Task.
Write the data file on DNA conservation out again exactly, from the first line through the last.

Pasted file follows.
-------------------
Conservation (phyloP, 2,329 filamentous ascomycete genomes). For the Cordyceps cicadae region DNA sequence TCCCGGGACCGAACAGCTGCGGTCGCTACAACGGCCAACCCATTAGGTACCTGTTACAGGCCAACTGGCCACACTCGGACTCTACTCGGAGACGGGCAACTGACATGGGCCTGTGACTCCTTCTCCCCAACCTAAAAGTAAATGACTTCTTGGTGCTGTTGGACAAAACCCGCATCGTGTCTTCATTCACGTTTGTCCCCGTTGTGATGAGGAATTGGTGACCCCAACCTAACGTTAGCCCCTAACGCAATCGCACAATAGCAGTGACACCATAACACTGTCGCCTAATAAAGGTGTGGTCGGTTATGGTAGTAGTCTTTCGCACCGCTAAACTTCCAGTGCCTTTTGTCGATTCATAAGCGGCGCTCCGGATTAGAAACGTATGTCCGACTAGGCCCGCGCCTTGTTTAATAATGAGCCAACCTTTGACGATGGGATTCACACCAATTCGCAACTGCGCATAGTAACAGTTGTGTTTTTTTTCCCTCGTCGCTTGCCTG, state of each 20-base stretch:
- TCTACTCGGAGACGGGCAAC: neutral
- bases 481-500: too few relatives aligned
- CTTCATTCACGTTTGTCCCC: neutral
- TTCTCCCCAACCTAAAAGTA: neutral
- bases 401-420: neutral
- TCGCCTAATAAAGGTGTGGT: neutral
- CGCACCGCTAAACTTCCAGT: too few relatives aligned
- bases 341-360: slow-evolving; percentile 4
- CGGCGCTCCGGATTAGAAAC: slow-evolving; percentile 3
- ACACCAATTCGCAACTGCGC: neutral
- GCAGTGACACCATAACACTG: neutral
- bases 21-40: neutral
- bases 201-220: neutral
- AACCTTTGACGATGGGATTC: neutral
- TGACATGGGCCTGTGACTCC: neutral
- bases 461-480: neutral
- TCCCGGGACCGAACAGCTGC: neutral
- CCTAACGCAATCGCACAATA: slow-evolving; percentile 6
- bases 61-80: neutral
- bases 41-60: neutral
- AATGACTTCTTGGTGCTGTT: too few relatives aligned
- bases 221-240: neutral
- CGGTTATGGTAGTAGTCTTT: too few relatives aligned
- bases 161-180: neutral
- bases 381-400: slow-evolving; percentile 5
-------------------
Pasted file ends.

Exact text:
Conservation (phyloP, 2,329 filamentous ascomycete genomes). For the Cordyceps cicadae region DNA sequence TCCCGGGACCGAACAGCTGCGGTCGCTACAACGGCCAACCCATTAGGTACCTGTTACAGGCCAACTGGCCACACTCGGACTCTACTCGGAGACGGGCAACTGACATGGGCCTGTGACTCCTTCTCCCCAACCTAAAAGTAAATGACTTCTTGGTGCTGTTGGACAAAACCCGCATCGTGTCTTCATTCACGTTTGTCCCCGTTGTGATGAGGAATTGGTGACCCCAACCTAACGTTAGCCCCTAACGCAATCGCACAATAGCAGTGACACCATAACACTGTCGCCTAATAAAGGTGTGGTCGGTTATGGTAGTAGTCTTTCGCACCGCTAAACTTCCAGTGCCTTTTGTCGATTCATAAGCGGCGCTCCGGATTAGAAACGTATGTCCGACTAGGCCCGCGCCTTGTTTAATAATGAGCCAACCTTTGACGATGGGATTCACACCAATTCGCAACTGCGCATAGTAACAGTTGTGTTTTTTTTCCCTCGTCGCTTGCCTG, state of each 20-base stretch:
- TCTACTCGGAGACGGGCAAC: neutral
- bases 481-500: too few relatives aligned
- CTTCATTCACGTTTGTCCCC: neutral
- TTCTCCCCAACCTAAAAGTA: neutral
- bases 401-420: neutral
- TCGCCTAATAAAGGTGTGGT: neutral
- CGCACCGCTAAACTTCCAGT: too few relatives aligned
- bases 341-360: slow-evolving; percentile 4
- CGGCGCTCCGGATTAGAAAC: slow-evolving; percentile 3
- ACACCAATTCGCAACTGCGC: neutral
- GCAGTGACACCATAACACTG: neutral
- bases 21-40: neutral
- bases 201-220: neutral
- AACCTTTGACGATGGGATTC: neutral
- TGACATGGGCCTGTGACTCC: neutral
- bases 461-480: neutral
- TCCCGGGACCGAACAGCTGC: neutral
- CCTAACGCAATCGCACAATA: slow-evolving; percentile 6
- bases 61-80: neutral
- bases 41-60: neutral
- AATGACTTCTTGGTGCTGTT: too few relatives aligned
- bases 221-240: neutral
- CGGTTATGGTAGTAGTCTTT: too few relatives aligned
- bases 161-180: neutral
- bases 381-400: slow-evolving; percentile 5